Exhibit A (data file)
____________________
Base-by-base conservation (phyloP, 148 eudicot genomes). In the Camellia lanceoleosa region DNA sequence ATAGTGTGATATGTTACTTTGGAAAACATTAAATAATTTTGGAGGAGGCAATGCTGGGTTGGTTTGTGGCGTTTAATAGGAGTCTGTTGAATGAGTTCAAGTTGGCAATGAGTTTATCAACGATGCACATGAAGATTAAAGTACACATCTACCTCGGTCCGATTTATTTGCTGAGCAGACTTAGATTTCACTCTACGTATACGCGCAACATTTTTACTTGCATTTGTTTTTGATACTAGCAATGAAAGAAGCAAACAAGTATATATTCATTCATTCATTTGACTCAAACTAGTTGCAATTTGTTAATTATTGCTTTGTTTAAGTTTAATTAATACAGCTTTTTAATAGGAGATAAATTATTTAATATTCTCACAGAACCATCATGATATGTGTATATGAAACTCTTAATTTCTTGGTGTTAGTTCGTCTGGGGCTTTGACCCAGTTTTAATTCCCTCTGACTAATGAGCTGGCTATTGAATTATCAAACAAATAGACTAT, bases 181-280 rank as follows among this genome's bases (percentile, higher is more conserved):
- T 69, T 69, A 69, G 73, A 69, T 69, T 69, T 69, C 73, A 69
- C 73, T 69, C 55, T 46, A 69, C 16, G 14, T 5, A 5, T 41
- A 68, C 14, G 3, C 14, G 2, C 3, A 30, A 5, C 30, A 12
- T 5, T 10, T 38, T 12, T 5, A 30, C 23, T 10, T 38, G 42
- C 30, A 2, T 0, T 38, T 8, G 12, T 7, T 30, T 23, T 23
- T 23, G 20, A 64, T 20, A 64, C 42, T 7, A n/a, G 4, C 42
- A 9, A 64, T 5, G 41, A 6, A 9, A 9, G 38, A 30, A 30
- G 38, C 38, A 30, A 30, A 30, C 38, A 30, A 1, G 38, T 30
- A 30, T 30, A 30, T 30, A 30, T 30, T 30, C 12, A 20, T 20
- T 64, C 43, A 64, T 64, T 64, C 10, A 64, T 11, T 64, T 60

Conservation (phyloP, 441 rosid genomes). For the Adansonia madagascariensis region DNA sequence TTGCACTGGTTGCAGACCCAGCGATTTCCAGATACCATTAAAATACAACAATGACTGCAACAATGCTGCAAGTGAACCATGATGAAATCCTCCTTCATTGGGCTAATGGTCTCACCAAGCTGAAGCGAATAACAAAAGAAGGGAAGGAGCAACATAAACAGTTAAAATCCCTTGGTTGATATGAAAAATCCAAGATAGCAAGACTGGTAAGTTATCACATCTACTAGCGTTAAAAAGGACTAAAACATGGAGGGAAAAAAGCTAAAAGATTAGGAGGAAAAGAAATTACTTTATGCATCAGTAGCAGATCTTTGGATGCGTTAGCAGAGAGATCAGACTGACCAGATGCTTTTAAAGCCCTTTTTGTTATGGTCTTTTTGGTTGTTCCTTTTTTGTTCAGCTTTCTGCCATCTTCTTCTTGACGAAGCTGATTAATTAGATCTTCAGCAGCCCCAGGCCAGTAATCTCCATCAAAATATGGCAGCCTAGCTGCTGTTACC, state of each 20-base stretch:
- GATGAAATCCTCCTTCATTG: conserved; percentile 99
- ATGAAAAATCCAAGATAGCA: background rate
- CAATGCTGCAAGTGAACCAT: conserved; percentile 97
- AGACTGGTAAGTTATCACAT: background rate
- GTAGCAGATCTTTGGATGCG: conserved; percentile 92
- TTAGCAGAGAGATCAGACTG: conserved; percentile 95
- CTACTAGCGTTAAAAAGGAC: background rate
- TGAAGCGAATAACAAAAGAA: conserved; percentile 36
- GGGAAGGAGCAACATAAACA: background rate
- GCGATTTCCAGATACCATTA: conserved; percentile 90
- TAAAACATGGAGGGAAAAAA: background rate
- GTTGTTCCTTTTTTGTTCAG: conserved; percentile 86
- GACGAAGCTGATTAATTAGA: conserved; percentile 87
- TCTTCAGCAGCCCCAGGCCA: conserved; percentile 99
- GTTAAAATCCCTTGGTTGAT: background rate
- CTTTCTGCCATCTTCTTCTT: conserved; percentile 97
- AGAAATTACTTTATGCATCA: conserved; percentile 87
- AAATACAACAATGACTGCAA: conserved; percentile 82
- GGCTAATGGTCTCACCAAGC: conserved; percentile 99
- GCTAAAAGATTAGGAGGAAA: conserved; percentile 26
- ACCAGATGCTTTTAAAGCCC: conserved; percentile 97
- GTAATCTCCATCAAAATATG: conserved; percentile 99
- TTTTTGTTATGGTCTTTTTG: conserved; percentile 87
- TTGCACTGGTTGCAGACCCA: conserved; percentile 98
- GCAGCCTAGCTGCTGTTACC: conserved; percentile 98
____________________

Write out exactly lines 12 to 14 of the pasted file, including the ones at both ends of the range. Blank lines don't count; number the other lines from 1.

Conservation (phyloP, 441 rosid genomes). For the Adansonia madagascariensis region DNA sequence TTGCACTGGTTGCAGACCCAGCGATTTCCAGATACCATTAAAATACAACAATGACTGCAACAATGCTGCAAGTGAACCATGATGAAATCCTCCTTCATTGGGCTAATGGTCTCACCAAGCTGAAGCGAATAACAAAAGAAGGGAAGGAGCAACATAAACAGTTAAAATCCCTTGGTTGATATGAAAAATCCAAGATAGCAAGACTGGTAAGTTATCACATCTACTAGCGTTAAAAAGGACTAAAACATGGAGGGAAAAAAGCTAAAAGATTAGGAGGAAAAGAAATTACTTTATGCATCAGTAGCAGATCTTTGGATGCGTTAGCAGAGAGATCAGACTGACCAGATGCTTTTAAAGCCCTTTTTGTTATGGTCTTTTTGGTTGTTCCTTTTTTGTTCAGCTTTCTGCCATCTTCTTCTTGACGAAGCTGATTAATTAGATCTTCAGCAGCCCCAGGCCAGTAATCTCCATCAAAATATGGCAGCCTAGCTGCTGTTACC, state of each 20-base stretch:
- GATGAAATCCTCCTTCATTG: conserved; percentile 99
- ATGAAAAATCCAAGATAGCA: background rate